Category Archives: Twitter

Me vs. Us: Can Social Media Prioritize Groups Over Individuals?

I just revisited a blog post by Dan Schultz titled In Search of a Community That Takes ‘Me’ Out of Social Media.  I came to it after a fan of Front Porch Forum pointed out to me why she likes FPF so much… its design puts neighborhood before individual.  Many of the giants of social media these days go the opposite way… they’re all about optimizing the experience for the individual.  Here’s Dan’s chart…

Mark Suster on Social Networking

Entrepreneur and venture capitalist Mark Suster open his blog post today with …

What I want to answer with this post (long though it may be) is:

  • Why did Web 2.0 emerge and are there any lessons to be gained about the future? [cheap accessible digital hardware]
  • Why did Twitter emerge despite Facebook’s dominance? [asymmetry, real-time, curated RSS / link-sharing]
  • Why did MySpace lose to Facebook & what can Twitter learn from this? [encouraging an open platform where 3rd parties can make lots of money]
  • Does Facebook have a permanent dominance of the future given their 500m users? [chuckle. ask microsoft, aol/time warner & google]
  • What are the big trends that will drive the next phase of social networks? [mobile, locations, layering of services, data management, portability & more]

An excellent piece… worth the whole read.  Shortened version here… and full version here.

#VT Police and Social Networking

Andy Bromage writes in this week’s Seven Days about VT police use of digital tools… interesting stories.  He closes with…

Burlington police do closely monitor the neighborhood Front Porch Forums, replying to questions and concerns posted by residents. But they do not maintain a Facebook page because, in Schirling’s words, “It is one more thing to maintain with limited resources, and our website is quite comprehensive.”

Cooperation vs. Competion or Regulation

Scott Heiferman’s tweet led me to take a closer look at the work of recent Nobel Laureate (economics) Elinor Ostrom.  She studies how cooperation works best in some cases… better than competition or regulation… our two dominant forms of organizing markets.  From a Forbes article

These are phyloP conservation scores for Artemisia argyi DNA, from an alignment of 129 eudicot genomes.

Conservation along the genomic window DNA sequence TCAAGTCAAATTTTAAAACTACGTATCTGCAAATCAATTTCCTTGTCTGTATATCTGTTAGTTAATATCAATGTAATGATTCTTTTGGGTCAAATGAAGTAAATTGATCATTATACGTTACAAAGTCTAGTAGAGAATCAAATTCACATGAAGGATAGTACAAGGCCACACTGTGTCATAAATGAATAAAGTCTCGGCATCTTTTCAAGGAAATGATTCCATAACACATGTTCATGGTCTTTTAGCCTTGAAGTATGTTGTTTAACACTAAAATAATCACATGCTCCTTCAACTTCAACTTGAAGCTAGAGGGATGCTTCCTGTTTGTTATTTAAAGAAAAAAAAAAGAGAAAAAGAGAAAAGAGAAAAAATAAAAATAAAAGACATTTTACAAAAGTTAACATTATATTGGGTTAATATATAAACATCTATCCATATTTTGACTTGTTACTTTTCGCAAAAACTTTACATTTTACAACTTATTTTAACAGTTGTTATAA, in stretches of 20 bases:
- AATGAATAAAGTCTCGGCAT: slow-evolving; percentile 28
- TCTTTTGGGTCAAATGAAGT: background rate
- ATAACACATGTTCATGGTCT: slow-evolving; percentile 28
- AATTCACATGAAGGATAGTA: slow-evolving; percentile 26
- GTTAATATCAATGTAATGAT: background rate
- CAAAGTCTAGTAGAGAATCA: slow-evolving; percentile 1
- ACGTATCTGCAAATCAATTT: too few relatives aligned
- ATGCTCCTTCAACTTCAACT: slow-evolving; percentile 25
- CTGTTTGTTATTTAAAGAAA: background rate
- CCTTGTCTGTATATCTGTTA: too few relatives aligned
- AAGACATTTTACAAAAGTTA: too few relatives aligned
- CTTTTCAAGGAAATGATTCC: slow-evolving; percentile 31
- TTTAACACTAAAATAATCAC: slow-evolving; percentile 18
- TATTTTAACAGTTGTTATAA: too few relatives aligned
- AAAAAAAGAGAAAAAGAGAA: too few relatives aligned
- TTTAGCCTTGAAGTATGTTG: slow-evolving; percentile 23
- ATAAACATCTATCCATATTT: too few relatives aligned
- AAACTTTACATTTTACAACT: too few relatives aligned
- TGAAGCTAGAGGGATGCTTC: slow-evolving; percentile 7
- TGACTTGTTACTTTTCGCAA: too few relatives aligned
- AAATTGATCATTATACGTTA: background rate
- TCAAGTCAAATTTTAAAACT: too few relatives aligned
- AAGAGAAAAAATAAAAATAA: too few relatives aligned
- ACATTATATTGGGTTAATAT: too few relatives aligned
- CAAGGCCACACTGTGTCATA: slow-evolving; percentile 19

Garrett Hardin called his famous 1968 essay on shared resources “The Tragedy of the Commons.” He argued that a shared village grazing pasture would tend to get overused and eventually destroyed. But even Hardin later acknowledged that shared common resources did not inevitably have to end in destruction, saying that he should have called his essay “The Tragedy of the Unmanaged Commons.”

And from Fran Korton’s interview at Shareable

Fran: It’s interesting that your research is about people learning to cooperate…

Elinor: I have a new book coming out in May entitled Working Together, written with Amy Poteete and Marco Janssen. It is on collective actions in the commons. What we’re talking about is how people work together. We’ve used an immense array of different methods to look at this question “case studies, including my own dissertation and Amy’s work, modeling, experiments, large-scale statistical work. We show how people use multiple methods to work together.

Fran: Many people associate “the commons” with Garrett Hardin’s famous essay, “The Tragedy of the Commons.”… What’s the difference between your perspective and Hardin’s?

Elinor: Well, I don’t see the human as hopeless. There’s a general tendency to presume people just act for short-term profit. But anyone who knows about small-town businesses and how people in a community relate to one another realizes that many of those decisions are not just for profit and that humans do try to organize and solve problems.

If you are in a fishery or have a pasture and you know your family’s long-term benefit is that you don’t destroy it, and if you can talk with the other people who use that resource, then you may well figure out rules that fit that local setting and organize to enforce them. But if the community doesn’t have a good way of communicating with each other or the costs of self-organization are too high, then they won’t organize, and there will be failures.

Fran: So, are you saying that Hardin is sometimes right?